A prose poem by Wellington writer Susanna Gendall.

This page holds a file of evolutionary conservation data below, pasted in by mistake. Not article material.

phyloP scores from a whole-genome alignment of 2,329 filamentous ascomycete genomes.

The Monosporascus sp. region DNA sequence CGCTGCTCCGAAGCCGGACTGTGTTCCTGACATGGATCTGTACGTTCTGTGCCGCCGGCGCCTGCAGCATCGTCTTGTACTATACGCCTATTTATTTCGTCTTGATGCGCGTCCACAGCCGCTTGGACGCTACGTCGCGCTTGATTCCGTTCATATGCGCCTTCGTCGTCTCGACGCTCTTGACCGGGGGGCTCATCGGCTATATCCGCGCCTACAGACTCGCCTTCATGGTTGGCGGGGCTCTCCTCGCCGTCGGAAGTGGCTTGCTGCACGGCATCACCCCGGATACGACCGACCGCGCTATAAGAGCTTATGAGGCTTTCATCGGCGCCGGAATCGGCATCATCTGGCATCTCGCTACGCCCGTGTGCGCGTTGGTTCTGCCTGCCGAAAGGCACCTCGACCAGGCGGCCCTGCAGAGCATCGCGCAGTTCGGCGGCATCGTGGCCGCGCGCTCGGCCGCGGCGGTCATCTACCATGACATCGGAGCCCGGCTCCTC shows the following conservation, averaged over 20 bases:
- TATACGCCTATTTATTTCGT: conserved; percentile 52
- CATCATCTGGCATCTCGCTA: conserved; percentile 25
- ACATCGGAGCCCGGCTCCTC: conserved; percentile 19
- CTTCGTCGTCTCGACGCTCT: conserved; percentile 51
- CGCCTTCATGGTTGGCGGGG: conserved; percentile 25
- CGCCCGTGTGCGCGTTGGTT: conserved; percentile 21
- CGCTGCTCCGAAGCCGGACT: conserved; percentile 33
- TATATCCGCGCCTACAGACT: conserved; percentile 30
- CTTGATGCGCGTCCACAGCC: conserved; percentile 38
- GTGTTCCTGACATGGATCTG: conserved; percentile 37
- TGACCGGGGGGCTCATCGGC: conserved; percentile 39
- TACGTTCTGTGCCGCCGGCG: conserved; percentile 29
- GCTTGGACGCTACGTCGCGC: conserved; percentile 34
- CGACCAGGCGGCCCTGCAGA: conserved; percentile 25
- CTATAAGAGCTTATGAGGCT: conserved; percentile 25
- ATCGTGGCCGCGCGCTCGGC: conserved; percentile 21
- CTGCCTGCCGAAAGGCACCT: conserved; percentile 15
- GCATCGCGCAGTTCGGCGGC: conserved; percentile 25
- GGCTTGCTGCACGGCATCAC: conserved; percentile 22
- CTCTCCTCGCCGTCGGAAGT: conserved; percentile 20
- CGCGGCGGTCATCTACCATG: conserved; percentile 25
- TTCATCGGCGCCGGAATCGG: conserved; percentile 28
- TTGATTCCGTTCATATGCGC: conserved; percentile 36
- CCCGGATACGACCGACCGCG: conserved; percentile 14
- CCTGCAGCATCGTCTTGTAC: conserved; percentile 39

The number of artists at the art gallery was overwhelming. It seemed there were too many. There were too many. Never would so many poems be assembled in a single building and people expected to walk around and read each one. It seemed an unfair burden that had been placed on the visitors, but that is exactly what they were determined to do. I could not stop crossing paths with one woman in particular. I was walking across the room to look at some bright colours; she was going the other way in search of geometric shapes. I took a last-minute left into musicalism; she was lingering between two violins. I took a right into a hallway ill-advised to those prone to epilepsy, but she got there before me. She was doing her best to get away from me as well, judging from her lips which grew increasingly thin as we both made abrupt diagonal lines in opposite directions. But the art was stronger than us and persisted in pushing us together in nonsensical arrangements. I was always running into the people I least wanted to see. In the end I left the art gallery to get away from her. I sat outside in the grey sun, exhausted, blinded by art, unable to recall a single painting. All I could see was that unremarkable woman in her white T-shirt, her black hair parted severely down the middle, her sensible sneakers that were white and black.
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